Farming Today: Fernhill Farm
Wednesday 28 December, BBC Radio 4
A commercial sheep farm with a flock of around 700 sheep, Fernhill Farm derives 40% of its income from wool, reviving the textile tradition by making high-quality fabric. Husband and wife Andy Wear and Jennifer Hunter and their two sons produce wool and sell it directly, because their sheep are coloured and the wool board says it doesn't want black wool. At Fernhill Farm, they handshear the sheep and teach people the same technique, processing the wool into hats, tweeds and different textiles.
BBC Radio 3 Carol Competition
BBC Radio 3
Music-lovers have been invited to compose a tune that could be the next big Christmas hit. Scottish poet Niall Campbell has written this year’s carol text, The Winter’s Brightening.Entries can range from gospel to pop, rap to folk and jazz to classical. With the six shortlisted pieces revealed on 16 December, the finalists’ compositions are arranged for the BBC Singers, and broadcast on BBC Radio 3, with the winner announced on 23 December.
The magazine team's Christmas picks
It wouldn’t be Christmas without The Snowman. This magical animation of Raymond Brigg’s book has delighted viewers since its release in 1982, becoming a staple of the festive season. This wordless tale of a small boy, who builds and befriends a Snowman, is famous for its soundtrack, performed by the Sinfonia of London. The film’s only words appear in the song ‘Walking in the Air’, sung by then-choirboy Peter Auty, which plays as the boy and the Snowman fly over the land. Raymond Briggs set the book in East Sussex, his home at the time, with the boy and snowman are seen flying over Brighton. In just 26 minutes, this enchanting story warms hearts and brings tears to eyes. Simply lovely. Maria Hodson, production editor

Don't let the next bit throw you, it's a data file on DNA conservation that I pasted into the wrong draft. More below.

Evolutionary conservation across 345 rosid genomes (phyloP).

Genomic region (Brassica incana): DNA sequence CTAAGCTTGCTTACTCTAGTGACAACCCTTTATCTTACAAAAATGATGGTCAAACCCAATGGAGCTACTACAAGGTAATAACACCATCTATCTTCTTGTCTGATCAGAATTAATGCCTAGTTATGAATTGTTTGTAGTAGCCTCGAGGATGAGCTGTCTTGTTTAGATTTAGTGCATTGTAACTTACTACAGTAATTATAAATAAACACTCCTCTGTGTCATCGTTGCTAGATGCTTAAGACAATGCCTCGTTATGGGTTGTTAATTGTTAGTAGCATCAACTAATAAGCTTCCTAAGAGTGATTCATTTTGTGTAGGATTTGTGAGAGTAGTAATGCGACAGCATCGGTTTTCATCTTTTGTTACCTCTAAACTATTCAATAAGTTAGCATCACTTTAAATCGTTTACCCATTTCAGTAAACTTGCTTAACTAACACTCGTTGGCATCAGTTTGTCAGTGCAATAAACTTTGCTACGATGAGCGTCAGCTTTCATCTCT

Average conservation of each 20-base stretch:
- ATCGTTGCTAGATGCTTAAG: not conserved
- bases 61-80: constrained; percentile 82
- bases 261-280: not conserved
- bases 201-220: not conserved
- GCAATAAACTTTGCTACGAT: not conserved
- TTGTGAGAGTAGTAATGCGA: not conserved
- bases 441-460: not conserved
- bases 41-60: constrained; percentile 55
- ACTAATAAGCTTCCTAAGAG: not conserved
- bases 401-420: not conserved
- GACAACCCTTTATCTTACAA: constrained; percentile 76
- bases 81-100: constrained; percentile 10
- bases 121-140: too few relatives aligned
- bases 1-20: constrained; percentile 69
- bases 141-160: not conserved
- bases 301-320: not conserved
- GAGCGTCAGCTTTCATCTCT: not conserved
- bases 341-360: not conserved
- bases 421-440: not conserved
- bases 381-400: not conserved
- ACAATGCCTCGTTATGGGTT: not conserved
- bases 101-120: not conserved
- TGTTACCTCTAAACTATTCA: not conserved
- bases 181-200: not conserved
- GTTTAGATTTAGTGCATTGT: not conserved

Amazon Prime / DVD
From the makers of Wallace and Gromit, Arthur Christmas has become a firm family favourite and the first Christmas movie my boys always ask to watch. It features actors James McAvoy, Hugh Laurie and Bill Nighy and is a fun tale of Santa’s clumsy but kind-hearted son, who embarks on an exciting adventure to deliver a forgotten present to the small village of Trelew in Cornwall. The journey takes him on an epic mission across the world with his reckless grandad, a helpful elf and some very unruly reindeer. It’s a lovely, funny story for young or old! Tim Bates, art editor